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  • Writer's pictureAaron Fonseca

How Black Widow Changes Captain America: Civil War's Ending

WARNING: The following contains spoilers for Marvel's Black Widow, now playing in theaters and on Disney+ Premier Access.

The Marvel Cinematic Universe is developing a smart way of echoing back to earlier films by showing events audiences knew so well, but from a different character’s perspective. That played out most effectively in Spider-Man: Far From Home with the reveal of Mysterio’s team, which consisted of former Stark Industries employees dismissed at earlier points in the franchise. However, Black Widow one-ups that by casting the ending of Captain America: Civil War in new light.

Black Widow picks up in the immediate aftermath Civil War, with Scarlett Johansson's Black Widow on the run, but before the 2016's final coda, in which Steve Rogers frees his friends imprisoned in The Raft. Black Widow’s story fits neatly into that point in MCU history, a largely unwritten period leading up to the events of Avengers: Infinity War. More importantly, it slightly re-frames Rogers’ rescue of Sam Wilson, Wanda Maximoff, Clint Barton and Scott Lang.

Captain America lurks around the edges of Black Widow, but he never makes an appearance. It’s Natasha’s film, and yet the hints at Rogers keep Civil War's finale in check. That starts early in the film, with Thunderbolt Ross (William Hurt) closing in on the Black Widow. Natasha slips out of his hands, and the film’s central plot continues, only to swing back to him once the main story has concluded. Natasha seemingly surrenders to him in the last five minutes, only to be revealed two weeks’ later, free and boasting the platinum-blonde hair she wore in Infinity War.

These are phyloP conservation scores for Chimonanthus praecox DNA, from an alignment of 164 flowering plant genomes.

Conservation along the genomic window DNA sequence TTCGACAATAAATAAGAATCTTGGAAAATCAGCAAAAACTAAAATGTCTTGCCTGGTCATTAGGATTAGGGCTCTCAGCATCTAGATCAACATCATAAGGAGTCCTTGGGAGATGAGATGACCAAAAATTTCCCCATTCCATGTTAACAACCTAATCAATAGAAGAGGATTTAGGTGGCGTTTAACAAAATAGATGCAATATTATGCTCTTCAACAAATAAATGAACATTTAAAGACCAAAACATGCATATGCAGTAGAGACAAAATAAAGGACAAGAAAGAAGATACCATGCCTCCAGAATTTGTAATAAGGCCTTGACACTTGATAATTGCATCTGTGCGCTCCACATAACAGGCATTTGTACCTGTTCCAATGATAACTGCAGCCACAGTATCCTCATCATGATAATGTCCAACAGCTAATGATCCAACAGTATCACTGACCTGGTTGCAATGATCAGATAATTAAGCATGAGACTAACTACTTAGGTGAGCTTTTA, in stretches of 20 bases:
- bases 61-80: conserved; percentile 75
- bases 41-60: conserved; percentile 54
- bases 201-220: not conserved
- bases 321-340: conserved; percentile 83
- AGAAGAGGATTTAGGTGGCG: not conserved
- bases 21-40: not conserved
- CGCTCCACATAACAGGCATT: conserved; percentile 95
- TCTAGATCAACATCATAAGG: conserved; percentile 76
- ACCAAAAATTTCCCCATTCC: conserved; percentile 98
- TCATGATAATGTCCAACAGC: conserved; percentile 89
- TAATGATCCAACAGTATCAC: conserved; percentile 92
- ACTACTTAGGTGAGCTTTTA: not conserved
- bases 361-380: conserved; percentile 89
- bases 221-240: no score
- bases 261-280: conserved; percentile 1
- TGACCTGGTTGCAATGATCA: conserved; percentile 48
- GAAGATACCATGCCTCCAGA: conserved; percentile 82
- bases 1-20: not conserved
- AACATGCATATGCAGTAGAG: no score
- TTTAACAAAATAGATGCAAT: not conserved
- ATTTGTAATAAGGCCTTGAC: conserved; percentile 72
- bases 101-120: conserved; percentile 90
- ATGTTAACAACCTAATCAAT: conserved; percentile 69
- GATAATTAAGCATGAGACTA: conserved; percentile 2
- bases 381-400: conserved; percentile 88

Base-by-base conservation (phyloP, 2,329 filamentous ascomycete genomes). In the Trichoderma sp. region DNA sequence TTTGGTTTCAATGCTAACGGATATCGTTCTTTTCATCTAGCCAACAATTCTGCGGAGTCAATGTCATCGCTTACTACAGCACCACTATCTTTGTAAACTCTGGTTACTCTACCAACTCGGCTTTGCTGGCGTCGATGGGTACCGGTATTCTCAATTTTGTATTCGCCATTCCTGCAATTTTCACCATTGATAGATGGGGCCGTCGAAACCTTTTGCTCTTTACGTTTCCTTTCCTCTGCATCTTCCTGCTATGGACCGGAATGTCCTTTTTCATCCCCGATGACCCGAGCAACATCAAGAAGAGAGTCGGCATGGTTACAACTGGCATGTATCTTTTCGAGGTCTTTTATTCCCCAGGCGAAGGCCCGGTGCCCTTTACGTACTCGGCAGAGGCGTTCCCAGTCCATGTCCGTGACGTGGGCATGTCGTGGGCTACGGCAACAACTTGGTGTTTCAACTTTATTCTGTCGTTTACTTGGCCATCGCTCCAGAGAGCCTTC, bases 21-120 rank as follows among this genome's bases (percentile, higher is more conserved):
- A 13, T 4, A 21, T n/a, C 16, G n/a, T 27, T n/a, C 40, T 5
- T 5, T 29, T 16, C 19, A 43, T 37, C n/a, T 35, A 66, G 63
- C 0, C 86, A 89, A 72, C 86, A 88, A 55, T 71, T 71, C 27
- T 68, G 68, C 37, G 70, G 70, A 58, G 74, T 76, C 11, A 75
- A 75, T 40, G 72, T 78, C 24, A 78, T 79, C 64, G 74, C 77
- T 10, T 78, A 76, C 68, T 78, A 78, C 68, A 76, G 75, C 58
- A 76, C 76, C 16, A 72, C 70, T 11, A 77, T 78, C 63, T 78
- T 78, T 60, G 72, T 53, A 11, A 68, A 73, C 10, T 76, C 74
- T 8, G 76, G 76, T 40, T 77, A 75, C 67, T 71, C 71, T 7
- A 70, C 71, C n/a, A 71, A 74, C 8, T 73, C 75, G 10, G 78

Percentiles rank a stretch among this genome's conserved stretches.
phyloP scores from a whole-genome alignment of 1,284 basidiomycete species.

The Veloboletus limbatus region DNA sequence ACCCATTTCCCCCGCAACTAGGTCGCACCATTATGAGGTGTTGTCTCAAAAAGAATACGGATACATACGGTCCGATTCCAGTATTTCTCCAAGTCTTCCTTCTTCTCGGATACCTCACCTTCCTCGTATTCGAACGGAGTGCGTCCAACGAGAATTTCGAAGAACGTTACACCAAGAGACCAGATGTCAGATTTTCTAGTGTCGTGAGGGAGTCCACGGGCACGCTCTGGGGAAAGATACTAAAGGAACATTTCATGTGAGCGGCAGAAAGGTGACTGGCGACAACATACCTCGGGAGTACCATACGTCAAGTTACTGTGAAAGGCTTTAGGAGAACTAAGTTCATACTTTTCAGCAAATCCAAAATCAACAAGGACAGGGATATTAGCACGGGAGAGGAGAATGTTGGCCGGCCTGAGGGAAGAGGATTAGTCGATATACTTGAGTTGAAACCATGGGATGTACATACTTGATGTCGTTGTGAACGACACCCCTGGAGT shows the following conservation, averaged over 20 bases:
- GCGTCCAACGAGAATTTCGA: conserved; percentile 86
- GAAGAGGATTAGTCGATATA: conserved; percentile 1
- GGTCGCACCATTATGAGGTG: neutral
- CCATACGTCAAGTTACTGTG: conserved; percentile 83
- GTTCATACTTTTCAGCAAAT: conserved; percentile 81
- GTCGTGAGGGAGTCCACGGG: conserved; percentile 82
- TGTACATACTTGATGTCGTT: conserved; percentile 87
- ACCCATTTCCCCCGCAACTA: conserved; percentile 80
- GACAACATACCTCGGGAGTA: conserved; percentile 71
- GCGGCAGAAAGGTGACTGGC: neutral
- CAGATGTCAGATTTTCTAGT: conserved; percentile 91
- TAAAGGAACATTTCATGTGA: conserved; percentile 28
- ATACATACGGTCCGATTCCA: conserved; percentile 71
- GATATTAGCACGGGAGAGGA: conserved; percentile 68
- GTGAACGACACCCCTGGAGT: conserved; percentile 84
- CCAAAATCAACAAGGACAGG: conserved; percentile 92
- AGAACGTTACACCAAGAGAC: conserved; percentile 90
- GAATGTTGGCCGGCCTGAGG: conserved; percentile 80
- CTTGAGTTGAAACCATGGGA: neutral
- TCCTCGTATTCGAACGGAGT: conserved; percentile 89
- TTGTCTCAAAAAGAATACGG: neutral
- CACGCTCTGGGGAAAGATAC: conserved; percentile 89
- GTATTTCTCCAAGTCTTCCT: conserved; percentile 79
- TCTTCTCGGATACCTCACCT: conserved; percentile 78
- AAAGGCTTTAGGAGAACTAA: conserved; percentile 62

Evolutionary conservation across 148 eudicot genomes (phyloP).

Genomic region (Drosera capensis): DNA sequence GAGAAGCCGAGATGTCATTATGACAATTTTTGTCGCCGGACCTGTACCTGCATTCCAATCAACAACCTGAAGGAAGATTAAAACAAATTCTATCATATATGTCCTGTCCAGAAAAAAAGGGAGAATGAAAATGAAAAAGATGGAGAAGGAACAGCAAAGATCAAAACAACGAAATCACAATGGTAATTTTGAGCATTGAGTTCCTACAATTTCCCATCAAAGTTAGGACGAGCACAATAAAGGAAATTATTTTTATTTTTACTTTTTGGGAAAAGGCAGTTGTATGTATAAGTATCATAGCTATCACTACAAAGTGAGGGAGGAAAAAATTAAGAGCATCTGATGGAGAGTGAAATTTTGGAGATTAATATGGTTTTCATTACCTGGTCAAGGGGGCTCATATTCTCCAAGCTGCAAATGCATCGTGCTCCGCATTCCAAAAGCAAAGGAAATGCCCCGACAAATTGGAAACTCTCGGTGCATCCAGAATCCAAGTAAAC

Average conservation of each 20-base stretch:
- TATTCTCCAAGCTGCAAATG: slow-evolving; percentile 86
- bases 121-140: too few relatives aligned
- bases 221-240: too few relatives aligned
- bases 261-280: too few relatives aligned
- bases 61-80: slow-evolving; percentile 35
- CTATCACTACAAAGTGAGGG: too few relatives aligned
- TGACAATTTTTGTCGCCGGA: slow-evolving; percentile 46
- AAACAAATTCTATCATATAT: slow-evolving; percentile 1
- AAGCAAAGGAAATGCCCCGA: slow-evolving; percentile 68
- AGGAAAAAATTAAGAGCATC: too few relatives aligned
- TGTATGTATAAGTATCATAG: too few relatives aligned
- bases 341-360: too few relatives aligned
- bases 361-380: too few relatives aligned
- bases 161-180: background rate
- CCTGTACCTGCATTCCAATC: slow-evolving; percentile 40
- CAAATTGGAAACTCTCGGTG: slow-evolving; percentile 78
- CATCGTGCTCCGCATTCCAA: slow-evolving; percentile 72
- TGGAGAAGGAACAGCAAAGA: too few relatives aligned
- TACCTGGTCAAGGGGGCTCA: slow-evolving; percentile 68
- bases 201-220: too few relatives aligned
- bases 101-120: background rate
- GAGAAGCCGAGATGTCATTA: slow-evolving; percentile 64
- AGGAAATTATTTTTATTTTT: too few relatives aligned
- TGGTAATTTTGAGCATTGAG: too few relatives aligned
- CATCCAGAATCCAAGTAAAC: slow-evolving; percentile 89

That’s where the shading of Civil War begins. Having freed herself from Ross comparatively effortlessly – so much so that the movie doesn’t waste time on the circumstances – Natasha tasks her quartermaster Mason (O-T Fagbenle) with acquiring a quinjet, then states she’s leaving to “break some friends out of prison,” which clearly indicates the other Avengers held on The Raft. That places her, and the high-tech jet, in the center of Civil War's final moments

That doesn’t affect the outcome of Steve's jailbreak, but it does alters the circumstances profoundly. Civil War kept the details cryptic, revealing unconscious guards and the imprisoned heroes looking up so see Steve smiling at them. Fans may have speculated that he had some assistance, but Black Widow makes clear he wasn’t working alone. Indeed, Natasha may have hatched the rescue plan herself, or else was tasked with finding transportation that could bring them, undetected, into the middle of the Atlantic Ocean, and then return them, with their teammates. Without Natasha's quinjet, the operation isn't possible

Beyond that, her participation in the raid remains unclear. At the very least, she piloted the quinjet while Steve infiltrated the underwater prison. More than likely, she set it to hover and joined him in taking out the guards. Regardless, what was shown in Civil Warrepresents only part of what happened; what began as Steve's solo mission to free his compatriots has now become a partnership. It also launches them into the lead-up toInfinity War where, along with Sam Wilson, they begin to pursue criminals who possessed Chitauri technology from the Battle of New York.

Captain America: The Winter Soldier and Captain America: Civil War became something of Black Widow movies by default, giving Natasha a strong second hand in the action and exploring her character in ways the Avengers films couldn't. The embellishment of her role as revealed in Black Widow is a means of further owning her contributions to those films. It’s also an impressive piece of world-building, enhancing a strong and important scene in the MCU without changing its specifics

Directed by Cate Shortland, Black Widow stars Scarlett Johansson as Natasha Romanoff/Black Widow, Florence Pugh as Yelena Belova, David Harbour as Alexei Shostakov/Red Guardian, O-T Fagbenle as Mason and Rachel Weisz as Melina Vostokoff, with William Hurt as Secretary of State Thaddeus Ross and Ray Winstone as General Dreykov. The film is playing in theaters and on Disney+ Premier Access.

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